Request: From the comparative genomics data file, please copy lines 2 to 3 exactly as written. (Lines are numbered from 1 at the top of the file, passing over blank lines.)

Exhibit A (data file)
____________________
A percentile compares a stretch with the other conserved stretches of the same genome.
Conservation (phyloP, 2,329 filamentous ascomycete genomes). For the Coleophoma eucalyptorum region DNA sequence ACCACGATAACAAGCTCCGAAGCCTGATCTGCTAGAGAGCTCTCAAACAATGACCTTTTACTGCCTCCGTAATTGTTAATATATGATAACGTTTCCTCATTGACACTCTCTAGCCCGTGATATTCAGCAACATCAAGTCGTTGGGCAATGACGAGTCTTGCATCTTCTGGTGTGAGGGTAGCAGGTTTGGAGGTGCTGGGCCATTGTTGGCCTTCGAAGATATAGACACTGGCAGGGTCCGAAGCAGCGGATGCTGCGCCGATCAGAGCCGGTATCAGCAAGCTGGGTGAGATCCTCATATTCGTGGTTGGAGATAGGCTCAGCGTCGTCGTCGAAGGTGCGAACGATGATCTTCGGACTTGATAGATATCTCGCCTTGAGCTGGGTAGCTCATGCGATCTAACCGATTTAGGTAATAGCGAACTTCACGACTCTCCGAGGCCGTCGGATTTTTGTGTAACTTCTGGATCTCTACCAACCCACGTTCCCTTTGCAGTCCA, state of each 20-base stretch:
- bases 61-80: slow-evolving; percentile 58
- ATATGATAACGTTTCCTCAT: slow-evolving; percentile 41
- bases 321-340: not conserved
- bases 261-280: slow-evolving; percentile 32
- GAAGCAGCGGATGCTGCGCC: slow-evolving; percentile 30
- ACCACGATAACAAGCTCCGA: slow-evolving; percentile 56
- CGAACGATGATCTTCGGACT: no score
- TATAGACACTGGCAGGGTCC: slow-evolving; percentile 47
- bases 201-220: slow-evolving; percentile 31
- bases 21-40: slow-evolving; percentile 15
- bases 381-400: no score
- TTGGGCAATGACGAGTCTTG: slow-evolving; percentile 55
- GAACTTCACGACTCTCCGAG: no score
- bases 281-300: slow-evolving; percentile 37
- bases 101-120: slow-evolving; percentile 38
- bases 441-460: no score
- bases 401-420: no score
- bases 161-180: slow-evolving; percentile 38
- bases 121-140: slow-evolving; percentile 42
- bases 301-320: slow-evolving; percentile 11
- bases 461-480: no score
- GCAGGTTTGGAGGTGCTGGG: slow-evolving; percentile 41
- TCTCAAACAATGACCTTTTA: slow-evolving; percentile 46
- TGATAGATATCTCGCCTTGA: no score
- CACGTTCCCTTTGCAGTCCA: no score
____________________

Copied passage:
Conservation (phyloP, 2,329 filamentous ascomycete genomes). For the Coleophoma eucalyptorum region DNA sequence ACCACGATAACAAGCTCCGAAGCCTGATCTGCTAGAGAGCTCTCAAACAATGACCTTTTACTGCCTCCGTAATTGTTAATATATGATAACGTTTCCTCATTGACACTCTCTAGCCCGTGATATTCAGCAACATCAAGTCGTTGGGCAATGACGAGTCTTGCATCTTCTGGTGTGAGGGTAGCAGGTTTGGAGGTGCTGGGCCATTGTTGGCCTTCGAAGATATAGACACTGGCAGGGTCCGAAGCAGCGGATGCTGCGCCGATCAGAGCCGGTATCAGCAAGCTGGGTGAGATCCTCATATTCGTGGTTGGAGATAGGCTCAGCGTCGTCGTCGAAGGTGCGAACGATGATCTTCGGACTTGATAGATATCTCGCCTTGAGCTGGGTAGCTCATGCGATCTAACCGATTTAGGTAATAGCGAACTTCACGACTCTCCGAGGCCGTCGGATTTTTGTGTAACTTCTGGATCTCTACCAACCCACGTTCCCTTTGCAGTCCA, state of each 20-base stretch:
- bases 61-80: slow-evolving; percentile 58